The National Eligibility cum Entrance Test for Postgraduates (NEET-PG), which is slated for April to May of 2023, may be the last of its kind because, according to officials, final-year MBBS students will now be admitted to PG medical programmes based on the results of the National Exit Test.
The National Medical Commission (NMC) is believed to have informed the Union Health Ministry in a high-level meeting held on Monday that it aims to hold the National Exit Test (NExT) in December 2023, official sources stated on Wednesday.
MBBS students from the 2019–2020 batch will be required to take the test if it’s held in December 2023. According to them, the exam’s results would also be used to determine admission for students in the 2024–2025 batch to postgraduate medical programmes.
The NMC Act states that NExT will function as a common final-year MBBS qualifying exam, a licentiate exam for the practise of contemporary medicine, a merit-based admissions exam for postgraduate courses, and a screening exam for foreign medical graduates who wish to practise in India.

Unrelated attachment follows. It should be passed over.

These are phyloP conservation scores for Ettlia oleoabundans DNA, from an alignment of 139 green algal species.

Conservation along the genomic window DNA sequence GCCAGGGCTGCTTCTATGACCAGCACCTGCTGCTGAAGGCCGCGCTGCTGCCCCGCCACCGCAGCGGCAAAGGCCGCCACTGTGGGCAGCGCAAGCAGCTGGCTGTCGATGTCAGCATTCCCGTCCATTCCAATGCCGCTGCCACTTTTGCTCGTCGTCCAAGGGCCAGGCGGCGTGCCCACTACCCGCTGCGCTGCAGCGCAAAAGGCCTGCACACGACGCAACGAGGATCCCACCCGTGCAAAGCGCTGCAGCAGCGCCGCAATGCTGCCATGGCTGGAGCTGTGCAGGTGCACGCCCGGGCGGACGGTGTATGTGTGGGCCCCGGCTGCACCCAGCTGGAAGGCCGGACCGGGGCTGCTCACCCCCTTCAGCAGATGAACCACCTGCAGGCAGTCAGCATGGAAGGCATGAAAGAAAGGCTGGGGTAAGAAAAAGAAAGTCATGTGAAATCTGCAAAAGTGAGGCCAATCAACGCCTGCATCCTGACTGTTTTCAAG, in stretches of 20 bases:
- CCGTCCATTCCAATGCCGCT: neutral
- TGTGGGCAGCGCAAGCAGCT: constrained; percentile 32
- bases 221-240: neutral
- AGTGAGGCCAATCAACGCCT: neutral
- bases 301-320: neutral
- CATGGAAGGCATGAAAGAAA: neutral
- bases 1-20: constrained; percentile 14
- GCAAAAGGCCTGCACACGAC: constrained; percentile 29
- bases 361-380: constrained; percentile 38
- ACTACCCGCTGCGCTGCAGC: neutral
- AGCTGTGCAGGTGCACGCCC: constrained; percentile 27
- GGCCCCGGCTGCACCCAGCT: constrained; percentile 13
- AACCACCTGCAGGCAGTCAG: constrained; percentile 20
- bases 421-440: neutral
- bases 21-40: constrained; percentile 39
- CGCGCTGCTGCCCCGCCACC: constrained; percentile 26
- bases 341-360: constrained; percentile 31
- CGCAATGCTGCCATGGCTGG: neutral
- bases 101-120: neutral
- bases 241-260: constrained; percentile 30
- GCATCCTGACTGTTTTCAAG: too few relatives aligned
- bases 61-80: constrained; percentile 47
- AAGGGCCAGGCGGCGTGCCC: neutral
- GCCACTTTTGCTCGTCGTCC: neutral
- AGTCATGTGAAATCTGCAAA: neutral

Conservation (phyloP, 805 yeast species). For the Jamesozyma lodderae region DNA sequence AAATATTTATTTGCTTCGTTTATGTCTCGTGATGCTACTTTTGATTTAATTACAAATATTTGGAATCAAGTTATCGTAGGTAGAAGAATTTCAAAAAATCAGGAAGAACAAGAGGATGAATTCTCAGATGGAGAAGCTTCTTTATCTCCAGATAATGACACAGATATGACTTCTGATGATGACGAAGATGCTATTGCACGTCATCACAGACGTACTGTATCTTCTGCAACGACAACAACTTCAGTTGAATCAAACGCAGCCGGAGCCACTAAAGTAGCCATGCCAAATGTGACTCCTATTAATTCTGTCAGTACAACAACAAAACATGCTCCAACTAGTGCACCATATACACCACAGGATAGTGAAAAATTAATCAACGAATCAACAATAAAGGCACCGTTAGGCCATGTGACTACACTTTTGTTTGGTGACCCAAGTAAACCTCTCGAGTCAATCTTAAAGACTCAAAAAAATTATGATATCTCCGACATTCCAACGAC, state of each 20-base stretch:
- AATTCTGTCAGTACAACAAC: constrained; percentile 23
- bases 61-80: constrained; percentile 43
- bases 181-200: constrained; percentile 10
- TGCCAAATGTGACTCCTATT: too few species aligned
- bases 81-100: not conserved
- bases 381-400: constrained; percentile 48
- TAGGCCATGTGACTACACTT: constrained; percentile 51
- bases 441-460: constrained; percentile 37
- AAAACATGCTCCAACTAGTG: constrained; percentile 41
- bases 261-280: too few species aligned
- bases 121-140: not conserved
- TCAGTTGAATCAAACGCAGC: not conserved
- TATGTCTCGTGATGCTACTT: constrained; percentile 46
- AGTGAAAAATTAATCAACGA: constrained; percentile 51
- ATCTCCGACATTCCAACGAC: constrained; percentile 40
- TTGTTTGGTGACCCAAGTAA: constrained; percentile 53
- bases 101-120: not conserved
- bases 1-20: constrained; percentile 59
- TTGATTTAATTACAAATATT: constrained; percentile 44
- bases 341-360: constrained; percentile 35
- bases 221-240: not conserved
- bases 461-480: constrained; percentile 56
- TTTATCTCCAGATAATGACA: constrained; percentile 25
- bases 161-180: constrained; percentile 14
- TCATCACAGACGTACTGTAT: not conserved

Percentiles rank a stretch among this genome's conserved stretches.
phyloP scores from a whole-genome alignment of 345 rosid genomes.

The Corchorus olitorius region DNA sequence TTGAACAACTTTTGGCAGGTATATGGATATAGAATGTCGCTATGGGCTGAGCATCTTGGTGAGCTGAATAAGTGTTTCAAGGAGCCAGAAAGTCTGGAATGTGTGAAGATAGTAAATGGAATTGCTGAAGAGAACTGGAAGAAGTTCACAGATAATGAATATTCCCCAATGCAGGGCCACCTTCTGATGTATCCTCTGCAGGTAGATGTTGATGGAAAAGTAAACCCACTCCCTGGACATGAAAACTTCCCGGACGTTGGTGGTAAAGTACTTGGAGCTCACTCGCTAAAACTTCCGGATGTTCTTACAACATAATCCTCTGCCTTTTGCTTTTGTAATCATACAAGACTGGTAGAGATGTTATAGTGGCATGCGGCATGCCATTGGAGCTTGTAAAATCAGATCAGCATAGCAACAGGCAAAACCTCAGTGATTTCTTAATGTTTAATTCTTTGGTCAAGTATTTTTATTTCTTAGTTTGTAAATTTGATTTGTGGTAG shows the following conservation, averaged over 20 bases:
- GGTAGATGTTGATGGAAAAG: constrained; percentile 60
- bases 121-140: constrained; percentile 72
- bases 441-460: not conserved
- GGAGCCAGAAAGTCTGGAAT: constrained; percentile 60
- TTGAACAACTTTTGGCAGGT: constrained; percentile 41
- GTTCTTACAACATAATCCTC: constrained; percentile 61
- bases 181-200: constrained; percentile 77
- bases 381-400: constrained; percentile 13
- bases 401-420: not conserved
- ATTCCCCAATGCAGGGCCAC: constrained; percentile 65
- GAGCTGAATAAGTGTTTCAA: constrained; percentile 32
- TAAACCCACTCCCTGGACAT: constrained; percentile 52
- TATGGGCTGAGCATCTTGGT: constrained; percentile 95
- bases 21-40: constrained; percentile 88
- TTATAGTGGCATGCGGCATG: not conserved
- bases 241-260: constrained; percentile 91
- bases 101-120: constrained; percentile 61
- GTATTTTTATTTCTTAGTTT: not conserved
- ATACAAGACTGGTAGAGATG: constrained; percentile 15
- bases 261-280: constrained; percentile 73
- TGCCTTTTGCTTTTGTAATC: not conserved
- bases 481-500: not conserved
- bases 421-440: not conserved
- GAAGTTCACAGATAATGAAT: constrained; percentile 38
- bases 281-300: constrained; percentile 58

The administration extended the deadline for conducting NExT until September 2024 by invoking the pertinent NMC Act provisions in September.
Within three years of it going into effect, the commission was required by law to perform a common undergraduate final-year medical examination, known as NExT. In September 2020, the Act became effective.
The National Board of Examinations in Medical Sciences may conduct the test in place of the All India Institute of Medical Sciences, New Delhi, according to the sources, although no decision has been made in this regard.
Officials stated that in order to conduct NExT, preparations must be made, including developing the modalities, curriculum, type, and pattern of the exam. They also added that students must be given enough time to prepare.
Before the main test, practise exams would need to be administered.
According to officials, NExT is significant because it will be the same for everyone, regardless of where they received their training—in India or elsewhere in the world—and will thereby address the issue of mutual recognition for foreign medical graduates.